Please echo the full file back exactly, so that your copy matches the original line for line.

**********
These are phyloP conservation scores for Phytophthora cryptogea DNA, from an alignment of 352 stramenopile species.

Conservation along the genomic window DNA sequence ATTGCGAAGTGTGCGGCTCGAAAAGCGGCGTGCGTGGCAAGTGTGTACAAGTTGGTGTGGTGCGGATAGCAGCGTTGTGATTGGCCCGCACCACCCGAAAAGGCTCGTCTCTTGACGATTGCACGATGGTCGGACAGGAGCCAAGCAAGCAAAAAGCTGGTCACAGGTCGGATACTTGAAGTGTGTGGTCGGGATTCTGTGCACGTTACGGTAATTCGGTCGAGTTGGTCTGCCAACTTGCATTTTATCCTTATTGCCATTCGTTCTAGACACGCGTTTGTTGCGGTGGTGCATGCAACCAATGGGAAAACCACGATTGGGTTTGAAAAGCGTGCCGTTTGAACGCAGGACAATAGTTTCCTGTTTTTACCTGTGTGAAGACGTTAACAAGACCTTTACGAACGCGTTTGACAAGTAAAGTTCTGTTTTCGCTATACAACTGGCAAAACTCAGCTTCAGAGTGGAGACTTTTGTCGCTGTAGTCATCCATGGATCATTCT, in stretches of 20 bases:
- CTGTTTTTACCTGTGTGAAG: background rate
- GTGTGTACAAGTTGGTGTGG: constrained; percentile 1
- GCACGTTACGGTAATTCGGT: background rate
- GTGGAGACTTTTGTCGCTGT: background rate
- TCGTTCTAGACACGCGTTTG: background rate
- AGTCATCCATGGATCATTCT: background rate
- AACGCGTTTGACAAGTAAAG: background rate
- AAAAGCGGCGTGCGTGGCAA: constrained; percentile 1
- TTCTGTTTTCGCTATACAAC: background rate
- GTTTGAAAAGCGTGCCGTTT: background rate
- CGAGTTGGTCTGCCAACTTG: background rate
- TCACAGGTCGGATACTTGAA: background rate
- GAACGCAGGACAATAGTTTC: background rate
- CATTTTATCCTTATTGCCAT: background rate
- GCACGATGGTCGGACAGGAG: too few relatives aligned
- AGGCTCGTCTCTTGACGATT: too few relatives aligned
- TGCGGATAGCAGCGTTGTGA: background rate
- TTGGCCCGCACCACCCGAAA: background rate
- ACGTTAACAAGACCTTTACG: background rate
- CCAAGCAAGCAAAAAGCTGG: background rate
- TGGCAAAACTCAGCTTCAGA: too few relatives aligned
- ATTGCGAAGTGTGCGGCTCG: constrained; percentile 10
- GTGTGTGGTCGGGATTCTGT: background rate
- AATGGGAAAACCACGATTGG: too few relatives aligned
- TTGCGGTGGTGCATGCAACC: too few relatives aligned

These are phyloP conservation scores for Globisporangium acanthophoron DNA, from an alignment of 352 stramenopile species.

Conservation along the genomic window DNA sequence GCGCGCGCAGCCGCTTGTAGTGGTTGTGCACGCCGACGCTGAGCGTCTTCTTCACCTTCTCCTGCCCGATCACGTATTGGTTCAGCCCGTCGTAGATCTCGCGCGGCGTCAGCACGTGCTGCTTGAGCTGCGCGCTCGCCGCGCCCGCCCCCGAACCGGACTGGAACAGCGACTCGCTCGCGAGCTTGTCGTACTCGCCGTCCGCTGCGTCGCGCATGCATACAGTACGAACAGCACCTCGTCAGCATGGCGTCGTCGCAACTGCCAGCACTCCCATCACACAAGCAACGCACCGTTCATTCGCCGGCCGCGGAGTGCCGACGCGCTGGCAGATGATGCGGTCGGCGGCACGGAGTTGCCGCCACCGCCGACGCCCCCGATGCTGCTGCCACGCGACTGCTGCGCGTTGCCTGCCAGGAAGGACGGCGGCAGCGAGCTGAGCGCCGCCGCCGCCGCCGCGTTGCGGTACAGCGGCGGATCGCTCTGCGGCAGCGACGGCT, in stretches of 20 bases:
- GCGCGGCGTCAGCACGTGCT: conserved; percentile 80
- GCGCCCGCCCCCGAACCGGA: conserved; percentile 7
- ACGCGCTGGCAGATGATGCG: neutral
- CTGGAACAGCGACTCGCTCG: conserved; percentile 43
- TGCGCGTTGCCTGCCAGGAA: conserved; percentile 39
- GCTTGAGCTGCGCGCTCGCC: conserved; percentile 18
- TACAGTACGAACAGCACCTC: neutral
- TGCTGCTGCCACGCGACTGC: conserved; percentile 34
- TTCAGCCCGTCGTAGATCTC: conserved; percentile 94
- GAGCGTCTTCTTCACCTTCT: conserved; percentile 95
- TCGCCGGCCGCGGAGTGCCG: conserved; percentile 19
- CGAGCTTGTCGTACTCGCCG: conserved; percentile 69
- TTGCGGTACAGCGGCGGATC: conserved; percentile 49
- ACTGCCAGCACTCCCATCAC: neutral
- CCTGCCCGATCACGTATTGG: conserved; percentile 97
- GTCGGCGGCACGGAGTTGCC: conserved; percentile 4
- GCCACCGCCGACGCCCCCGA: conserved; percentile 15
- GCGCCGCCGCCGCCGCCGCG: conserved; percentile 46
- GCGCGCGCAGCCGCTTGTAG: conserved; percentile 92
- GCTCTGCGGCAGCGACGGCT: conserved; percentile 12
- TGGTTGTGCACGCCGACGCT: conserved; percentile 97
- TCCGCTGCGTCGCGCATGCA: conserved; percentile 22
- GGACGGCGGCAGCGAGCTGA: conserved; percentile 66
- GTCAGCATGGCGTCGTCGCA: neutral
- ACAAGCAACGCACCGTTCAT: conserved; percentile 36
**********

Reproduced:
These are phyloP conservation scores for Phytophthora cryptogea DNA, from an alignment of 352 stramenopile species.

Conservation along the genomic window DNA sequence ATTGCGAAGTGTGCGGCTCGAAAAGCGGCGTGCGTGGCAAGTGTGTACAAGTTGGTGTGGTGCGGATAGCAGCGTTGTGATTGGCCCGCACCACCCGAAAAGGCTCGTCTCTTGACGATTGCACGATGGTCGGACAGGAGCCAAGCAAGCAAAAAGCTGGTCACAGGTCGGATACTTGAAGTGTGTGGTCGGGATTCTGTGCACGTTACGGTAATTCGGTCGAGTTGGTCTGCCAACTTGCATTTTATCCTTATTGCCATTCGTTCTAGACACGCGTTTGTTGCGGTGGTGCATGCAACCAATGGGAAAACCACGATTGGGTTTGAAAAGCGTGCCGTTTGAACGCAGGACAATAGTTTCCTGTTTTTACCTGTGTGAAGACGTTAACAAGACCTTTACGAACGCGTTTGACAAGTAAAGTTCTGTTTTCGCTATACAACTGGCAAAACTCAGCTTCAGAGTGGAGACTTTTGTCGCTGTAGTCATCCATGGATCATTCT, in stretches of 20 bases:
- CTGTTTTTACCTGTGTGAAG: background rate
- GTGTGTACAAGTTGGTGTGG: constrained; percentile 1
- GCACGTTACGGTAATTCGGT: background rate
- GTGGAGACTTTTGTCGCTGT: background rate
- TCGTTCTAGACACGCGTTTG: background rate
- AGTCATCCATGGATCATTCT: background rate
- AACGCGTTTGACAAGTAAAG: background rate
- AAAAGCGGCGTGCGTGGCAA: constrained; percentile 1
- TTCTGTTTTCGCTATACAAC: background rate
- GTTTGAAAAGCGTGCCGTTT: background rate
- CGAGTTGGTCTGCCAACTTG: background rate
- TCACAGGTCGGATACTTGAA: background rate
- GAACGCAGGACAATAGTTTC: background rate
- CATTTTATCCTTATTGCCAT: background rate
- GCACGATGGTCGGACAGGAG: too few relatives aligned
- AGGCTCGTCTCTTGACGATT: too few relatives aligned
- TGCGGATAGCAGCGTTGTGA: background rate
- TTGGCCCGCACCACCCGAAA: background rate
- ACGTTAACAAGACCTTTACG: background rate
- CCAAGCAAGCAAAAAGCTGG: background rate
- TGGCAAAACTCAGCTTCAGA: too few relatives aligned
- ATTGCGAAGTGTGCGGCTCG: constrained; percentile 10
- GTGTGTGGTCGGGATTCTGT: background rate
- AATGGGAAAACCACGATTGG: too few relatives aligned
- TTGCGGTGGTGCATGCAACC: too few relatives aligned

These are phyloP conservation scores for Globisporangium acanthophoron DNA, from an alignment of 352 stramenopile species.

Conservation along the genomic window DNA sequence GCGCGCGCAGCCGCTTGTAGTGGTTGTGCACGCCGACGCTGAGCGTCTTCTTCACCTTCTCCTGCCCGATCACGTATTGGTTCAGCCCGTCGTAGATCTCGCGCGGCGTCAGCACGTGCTGCTTGAGCTGCGCGCTCGCCGCGCCCGCCCCCGAACCGGACTGGAACAGCGACTCGCTCGCGAGCTTGTCGTACTCGCCGTCCGCTGCGTCGCGCATGCATACAGTACGAACAGCACCTCGTCAGCATGGCGTCGTCGCAACTGCCAGCACTCCCATCACACAAGCAACGCACCGTTCATTCGCCGGCCGCGGAGTGCCGACGCGCTGGCAGATGATGCGGTCGGCGGCACGGAGTTGCCGCCACCGCCGACGCCCCCGATGCTGCTGCCACGCGACTGCTGCGCGTTGCCTGCCAGGAAGGACGGCGGCAGCGAGCTGAGCGCCGCCGCCGCCGCCGCGTTGCGGTACAGCGGCGGATCGCTCTGCGGCAGCGACGGCT, in stretches of 20 bases:
- GCGCGGCGTCAGCACGTGCT: conserved; percentile 80
- GCGCCCGCCCCCGAACCGGA: conserved; percentile 7
- ACGCGCTGGCAGATGATGCG: neutral
- CTGGAACAGCGACTCGCTCG: conserved; percentile 43
- TGCGCGTTGCCTGCCAGGAA: conserved; percentile 39
- GCTTGAGCTGCGCGCTCGCC: conserved; percentile 18
- TACAGTACGAACAGCACCTC: neutral
- TGCTGCTGCCACGCGACTGC: conserved; percentile 34
- TTCAGCCCGTCGTAGATCTC: conserved; percentile 94
- GAGCGTCTTCTTCACCTTCT: conserved; percentile 95
- TCGCCGGCCGCGGAGTGCCG: conserved; percentile 19
- CGAGCTTGTCGTACTCGCCG: conserved; percentile 69
- TTGCGGTACAGCGGCGGATC: conserved; percentile 49
- ACTGCCAGCACTCCCATCAC: neutral
- CCTGCCCGATCACGTATTGG: conserved; percentile 97
- GTCGGCGGCACGGAGTTGCC: conserved; percentile 4
- GCCACCGCCGACGCCCCCGA: conserved; percentile 15
- GCGCCGCCGCCGCCGCCGCG: conserved; percentile 46
- GCGCGCGCAGCCGCTTGTAG: conserved; percentile 92
- GCTCTGCGGCAGCGACGGCT: conserved; percentile 12
- TGGTTGTGCACGCCGACGCT: conserved; percentile 97
- TCCGCTGCGTCGCGCATGCA: conserved; percentile 22
- GGACGGCGGCAGCGAGCTGA: conserved; percentile 66
- GTCAGCATGGCGTCGTCGCA: neutral
- ACAAGCAACGCACCGTTCAT: conserved; percentile 36